262 S.W.2d 205 (Tex.Civ.App.

Docket Nº:15442.
Citation:262 S.W.2d 205
Party Name:ROSS & SENSIBAUGH v. McLELLAND.
Case Date:October 02, 1953
Court:Court of Appeals of Texas, Court of Civil Appeals of Texas
 
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Page 205

262 S.W.2d 205 (Tex.Civ.App. —Fort Worth 1953)

ROSS & SENSIBAUGH

v.

McLELLAND.

No. 15442.

Court of Civil Appeals of Texas, Fort Worth

October 2, 1953

Rehearing Denied Nov. 20, 1953.

Page 206

Martin & Moore, Brewster, Pannell, Leeton & Dean, and Leo Brewster, Fort Worth, for appellant.

Samuels, Brown, Herman & Scott, and Ardell M. Young, Fort Worth, for appellee.

BOYD, Justice.

On February 23, 1951, appellee J. E. McLelland and appellants W. R. Ross and R. O. Sensibaugh entered into the following contract in writing:

'Cattle Contract

'State of Texas

'County of Tarrant

'This contract made and entered into this 23rd day of February, 1951 by and between J. E. McLelland of Freestone County, State of Texas, Party of the First Part, and W. R. Ross & R. O. Sensibaugh of Tarrant County, State of Texas, Party of the Second Part, witnesseth:

'That the first party has this day agreed to purchase, and the second party has this day agreed to sell and deliver unto the first party at shipping pens f. o. b. cars Benjamin, Texas, from this date to June 1,

Page 207

1951 the following described cattle at prices herein set-forth.

'Fifteen (1,500) hundred cattle, with calves thrown in, at $283.50 per head. These cattle are carrying circle brand behind left shoulder and located on the W. R. Ross Ranch in King County, Texas.

'Said cattle are to be delivered, if requested, by pasture. The Party of the First Part agrees to give the Party of the Second Part at least seven (7) days' notice of delivery.

'The cattle are carrying about the following old brands: 550 & 250 , 182 shash on nose, and the balance with various brands.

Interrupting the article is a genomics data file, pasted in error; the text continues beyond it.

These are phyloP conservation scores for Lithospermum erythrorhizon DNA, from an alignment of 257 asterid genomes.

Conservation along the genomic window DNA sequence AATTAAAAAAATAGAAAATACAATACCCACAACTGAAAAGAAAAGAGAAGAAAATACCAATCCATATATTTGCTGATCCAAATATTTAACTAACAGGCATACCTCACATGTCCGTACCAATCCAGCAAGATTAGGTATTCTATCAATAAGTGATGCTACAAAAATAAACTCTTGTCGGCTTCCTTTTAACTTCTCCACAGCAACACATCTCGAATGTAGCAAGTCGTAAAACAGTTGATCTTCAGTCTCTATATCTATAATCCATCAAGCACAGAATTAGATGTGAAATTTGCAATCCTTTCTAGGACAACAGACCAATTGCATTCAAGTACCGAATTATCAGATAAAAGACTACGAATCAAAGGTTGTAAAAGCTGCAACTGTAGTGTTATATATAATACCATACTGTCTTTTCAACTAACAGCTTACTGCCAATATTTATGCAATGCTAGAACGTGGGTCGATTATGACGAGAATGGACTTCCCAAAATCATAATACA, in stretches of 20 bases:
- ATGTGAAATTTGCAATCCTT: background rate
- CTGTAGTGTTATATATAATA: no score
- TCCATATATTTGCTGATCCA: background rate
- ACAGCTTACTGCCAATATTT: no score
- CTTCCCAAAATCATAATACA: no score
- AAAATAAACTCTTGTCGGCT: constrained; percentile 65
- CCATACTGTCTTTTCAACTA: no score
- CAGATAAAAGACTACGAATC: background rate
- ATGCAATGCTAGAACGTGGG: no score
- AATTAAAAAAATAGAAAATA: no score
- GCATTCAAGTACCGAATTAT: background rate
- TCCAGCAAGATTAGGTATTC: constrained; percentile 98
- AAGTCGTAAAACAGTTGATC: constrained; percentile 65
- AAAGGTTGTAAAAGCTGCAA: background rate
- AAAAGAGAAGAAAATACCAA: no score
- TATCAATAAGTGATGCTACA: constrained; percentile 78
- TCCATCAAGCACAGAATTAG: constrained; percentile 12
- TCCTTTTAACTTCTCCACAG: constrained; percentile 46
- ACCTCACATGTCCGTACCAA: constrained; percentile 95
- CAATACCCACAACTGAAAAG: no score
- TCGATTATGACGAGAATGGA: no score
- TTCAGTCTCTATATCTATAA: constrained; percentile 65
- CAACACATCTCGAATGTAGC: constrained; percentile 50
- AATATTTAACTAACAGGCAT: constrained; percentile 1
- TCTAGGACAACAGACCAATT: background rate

'The Party of the First Part is to pay in full for the first 500 head received, and as he receives the balance he is to deduct $40.00 per head until delivery is completed, where-in he will have received credit for the $40,000.00 deposit.

'In addition to the above cattle, there will be forty (40) baloney bulls, owners cut, at 25 cents per pound, with three percent shrink, to be weighed at the W. R. Ross Ranch in King County, Texas. Said bulls to be delivered July 1, 1951.

'All unmerchantable cattle such as lump jaws, bad eyes, cripples or defective cattle of any kind shall be taken out before the ten percent cut is made.

'Second party acknowledges receipt of $40,000.00 paid by first party, as partial payment on said cattle, balance to be paid upon delivery of the cattle at $283.50.

'In witness whereof said parties have set their hands in duplicate the day and year above written.

'Witnesses

(s) 'H. M. White

(s) 'J. E. McLelland

'Party of the First Part

(Buyer)

(s) 'Milo McNairy

(s) 'R. O. Sensibaugh

'W. R. Ross

'Party of the Second Part

(Seller)'

Appellee filed this suit for damages and for an accounting, alleging that appellants breached said contract, and that he was ready, able, and willing to perform.